More than 80 per cent of New Zealanders support pay rises for teachers, a new survey shows.
The survey of 1008 people from Research Now's online panel, commissioned by the teacher unions, shows that 83 per cent of people agree that primary and secondary teachers "need a pay rise".
Asked to nominate how big the pay rise should be, 55 per cent of the sample suggested a rise of at least 10 per cent.
The Post Primary Teachers Association (PPTA) produced figures last year to claim a 14.5 per cent pay hike, and the NZ Educational Institute (NZEI), representing primary and preschool teachers, is considering a pay claim "in the order of 16 per cent over two years".
Both unions are planning stopwork meetings to back up their pay claims this year.
NZEI president Lynda Stuart said the new survey showed that the unions "have the public mandate to take action".
PPTA president Jack Boyle said New Zealanders understood the issues facing teachers.
"Unprecedented teacher shortages are caused by extreme workloads, excessive red-tape and salaries that are just plain too low," he said.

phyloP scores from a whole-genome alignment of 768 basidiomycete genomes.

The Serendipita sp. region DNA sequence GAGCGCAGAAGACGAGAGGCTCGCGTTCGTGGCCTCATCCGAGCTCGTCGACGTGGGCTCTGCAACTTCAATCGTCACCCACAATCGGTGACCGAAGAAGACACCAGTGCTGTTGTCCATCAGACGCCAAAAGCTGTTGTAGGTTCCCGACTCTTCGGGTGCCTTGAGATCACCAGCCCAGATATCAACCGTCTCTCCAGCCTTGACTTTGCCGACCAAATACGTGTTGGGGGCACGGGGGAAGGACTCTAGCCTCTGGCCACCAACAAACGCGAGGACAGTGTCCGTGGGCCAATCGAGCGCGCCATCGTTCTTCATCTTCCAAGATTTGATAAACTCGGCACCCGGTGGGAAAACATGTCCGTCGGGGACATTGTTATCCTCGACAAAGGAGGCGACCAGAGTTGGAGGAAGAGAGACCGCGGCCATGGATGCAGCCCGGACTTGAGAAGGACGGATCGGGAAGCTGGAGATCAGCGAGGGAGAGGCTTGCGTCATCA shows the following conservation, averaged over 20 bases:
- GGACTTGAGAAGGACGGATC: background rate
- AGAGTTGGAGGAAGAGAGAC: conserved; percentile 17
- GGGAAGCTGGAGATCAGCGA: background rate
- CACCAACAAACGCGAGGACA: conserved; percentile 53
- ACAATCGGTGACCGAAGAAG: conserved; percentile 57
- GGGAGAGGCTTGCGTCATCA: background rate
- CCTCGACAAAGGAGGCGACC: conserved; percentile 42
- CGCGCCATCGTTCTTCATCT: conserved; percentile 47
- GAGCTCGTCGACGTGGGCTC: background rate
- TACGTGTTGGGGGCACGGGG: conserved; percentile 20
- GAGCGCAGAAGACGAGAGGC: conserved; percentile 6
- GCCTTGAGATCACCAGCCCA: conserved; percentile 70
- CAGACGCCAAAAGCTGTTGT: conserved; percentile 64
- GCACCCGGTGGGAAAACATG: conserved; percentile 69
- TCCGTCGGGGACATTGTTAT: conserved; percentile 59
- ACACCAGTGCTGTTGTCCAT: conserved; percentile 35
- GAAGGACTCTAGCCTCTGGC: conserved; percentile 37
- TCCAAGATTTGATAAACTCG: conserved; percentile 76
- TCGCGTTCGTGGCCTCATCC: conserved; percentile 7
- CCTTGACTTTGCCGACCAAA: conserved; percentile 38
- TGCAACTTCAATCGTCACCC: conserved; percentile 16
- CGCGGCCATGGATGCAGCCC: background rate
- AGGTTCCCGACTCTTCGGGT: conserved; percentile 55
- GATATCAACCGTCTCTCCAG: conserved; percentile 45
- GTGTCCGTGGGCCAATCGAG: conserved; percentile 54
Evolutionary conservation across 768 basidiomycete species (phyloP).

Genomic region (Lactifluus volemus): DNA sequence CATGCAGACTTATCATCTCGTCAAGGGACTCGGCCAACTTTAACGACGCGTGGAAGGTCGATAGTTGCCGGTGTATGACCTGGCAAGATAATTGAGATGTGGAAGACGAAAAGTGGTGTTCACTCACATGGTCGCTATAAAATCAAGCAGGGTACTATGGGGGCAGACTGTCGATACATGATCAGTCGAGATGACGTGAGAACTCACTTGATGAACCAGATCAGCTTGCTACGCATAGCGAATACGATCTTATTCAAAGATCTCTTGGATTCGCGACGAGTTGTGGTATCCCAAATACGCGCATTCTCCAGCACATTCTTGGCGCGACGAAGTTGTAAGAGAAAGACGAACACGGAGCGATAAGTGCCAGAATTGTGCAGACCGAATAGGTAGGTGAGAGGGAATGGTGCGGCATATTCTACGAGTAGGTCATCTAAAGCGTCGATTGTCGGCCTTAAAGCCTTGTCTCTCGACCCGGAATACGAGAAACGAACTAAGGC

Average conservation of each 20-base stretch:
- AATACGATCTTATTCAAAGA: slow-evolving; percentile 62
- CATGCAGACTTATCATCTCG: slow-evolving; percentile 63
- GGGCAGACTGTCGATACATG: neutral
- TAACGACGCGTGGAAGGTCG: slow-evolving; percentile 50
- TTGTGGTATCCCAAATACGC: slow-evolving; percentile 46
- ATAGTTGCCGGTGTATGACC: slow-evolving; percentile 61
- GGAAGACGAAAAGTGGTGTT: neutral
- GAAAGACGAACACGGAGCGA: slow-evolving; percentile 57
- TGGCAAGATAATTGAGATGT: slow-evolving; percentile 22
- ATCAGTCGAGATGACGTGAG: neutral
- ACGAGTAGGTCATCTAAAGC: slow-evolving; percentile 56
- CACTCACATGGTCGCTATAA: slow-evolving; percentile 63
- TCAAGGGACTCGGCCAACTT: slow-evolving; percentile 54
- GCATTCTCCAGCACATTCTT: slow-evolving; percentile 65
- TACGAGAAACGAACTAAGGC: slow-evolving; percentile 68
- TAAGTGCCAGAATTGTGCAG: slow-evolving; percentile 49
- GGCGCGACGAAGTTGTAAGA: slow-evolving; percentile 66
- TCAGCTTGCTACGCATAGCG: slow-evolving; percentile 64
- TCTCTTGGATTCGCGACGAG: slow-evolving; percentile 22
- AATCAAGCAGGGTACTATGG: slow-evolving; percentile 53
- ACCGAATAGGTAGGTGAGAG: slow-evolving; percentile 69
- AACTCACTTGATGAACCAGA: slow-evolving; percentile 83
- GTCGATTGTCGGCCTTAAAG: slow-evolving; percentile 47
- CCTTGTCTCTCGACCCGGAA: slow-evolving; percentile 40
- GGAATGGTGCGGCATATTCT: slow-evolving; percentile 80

The survey found public support for teachers' pay increases regardless of whether or not people have children at school - 81 per cent among parents of primary school children, 83 to 85 per cent among parents of secondary school children, and 83 per cent among those with no children at school.
Of those who supported a pay increase, 61 per cent favoured a "moderate" pay rise, 30 per cent a "major" pay hike and 8 per cent a "minor" pay increase.
Asked to nominate a percentage, 55 per cent of the total sample suggested 10 per cent or more, 29 per cent an increase below 10 per cent, and 17 per cent did not favour a pay rise at all.
The survey also found that a massive 91 per cent of the public agree that "more needs to be done for students with additional learning needs", and the same 91 per cent support "more money being allocated to fixing problems in education" in next month's Budget.
However the public remains generally happy with how schools are doing.
Almost three-quarters (72 per cent) of parents with primary school children feel primary schools are "doing okay" or "doing well", and 64 per cent of parents with secondary school children feel secondary schools are doing okay or doing well.